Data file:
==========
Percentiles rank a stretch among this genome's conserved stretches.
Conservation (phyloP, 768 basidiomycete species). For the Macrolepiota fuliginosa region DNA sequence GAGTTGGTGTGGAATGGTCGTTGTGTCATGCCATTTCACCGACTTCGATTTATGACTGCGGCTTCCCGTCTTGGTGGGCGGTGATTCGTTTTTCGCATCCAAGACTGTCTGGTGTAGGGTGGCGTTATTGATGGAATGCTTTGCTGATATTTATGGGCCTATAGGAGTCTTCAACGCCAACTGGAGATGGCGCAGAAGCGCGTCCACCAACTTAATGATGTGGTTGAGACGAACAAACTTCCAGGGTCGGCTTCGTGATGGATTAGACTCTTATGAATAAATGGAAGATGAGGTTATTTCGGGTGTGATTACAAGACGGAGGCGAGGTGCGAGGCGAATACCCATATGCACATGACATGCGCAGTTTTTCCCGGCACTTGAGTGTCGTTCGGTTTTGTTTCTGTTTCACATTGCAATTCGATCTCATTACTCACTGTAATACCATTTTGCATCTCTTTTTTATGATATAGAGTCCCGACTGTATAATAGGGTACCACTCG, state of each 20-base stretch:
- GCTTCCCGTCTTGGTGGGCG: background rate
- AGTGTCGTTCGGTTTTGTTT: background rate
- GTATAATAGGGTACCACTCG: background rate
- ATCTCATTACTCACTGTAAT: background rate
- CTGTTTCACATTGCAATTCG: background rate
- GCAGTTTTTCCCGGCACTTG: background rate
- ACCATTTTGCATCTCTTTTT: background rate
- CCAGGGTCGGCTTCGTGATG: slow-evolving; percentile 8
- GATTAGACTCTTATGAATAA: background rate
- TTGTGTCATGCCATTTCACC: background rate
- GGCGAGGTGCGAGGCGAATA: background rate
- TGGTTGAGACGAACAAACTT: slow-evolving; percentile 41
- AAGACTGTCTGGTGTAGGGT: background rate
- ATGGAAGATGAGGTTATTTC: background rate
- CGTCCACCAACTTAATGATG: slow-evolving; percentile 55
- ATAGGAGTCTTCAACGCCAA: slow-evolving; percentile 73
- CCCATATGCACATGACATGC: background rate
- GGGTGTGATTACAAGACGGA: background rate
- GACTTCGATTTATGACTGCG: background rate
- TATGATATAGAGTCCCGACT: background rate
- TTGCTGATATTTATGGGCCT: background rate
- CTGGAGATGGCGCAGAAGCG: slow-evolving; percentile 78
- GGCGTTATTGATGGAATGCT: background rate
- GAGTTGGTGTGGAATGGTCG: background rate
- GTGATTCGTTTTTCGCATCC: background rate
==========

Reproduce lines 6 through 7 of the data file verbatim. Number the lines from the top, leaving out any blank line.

- ATCTCATTACTCACTGTAAT: background rate
- CTGTTTCACATTGCAATTCG: background rate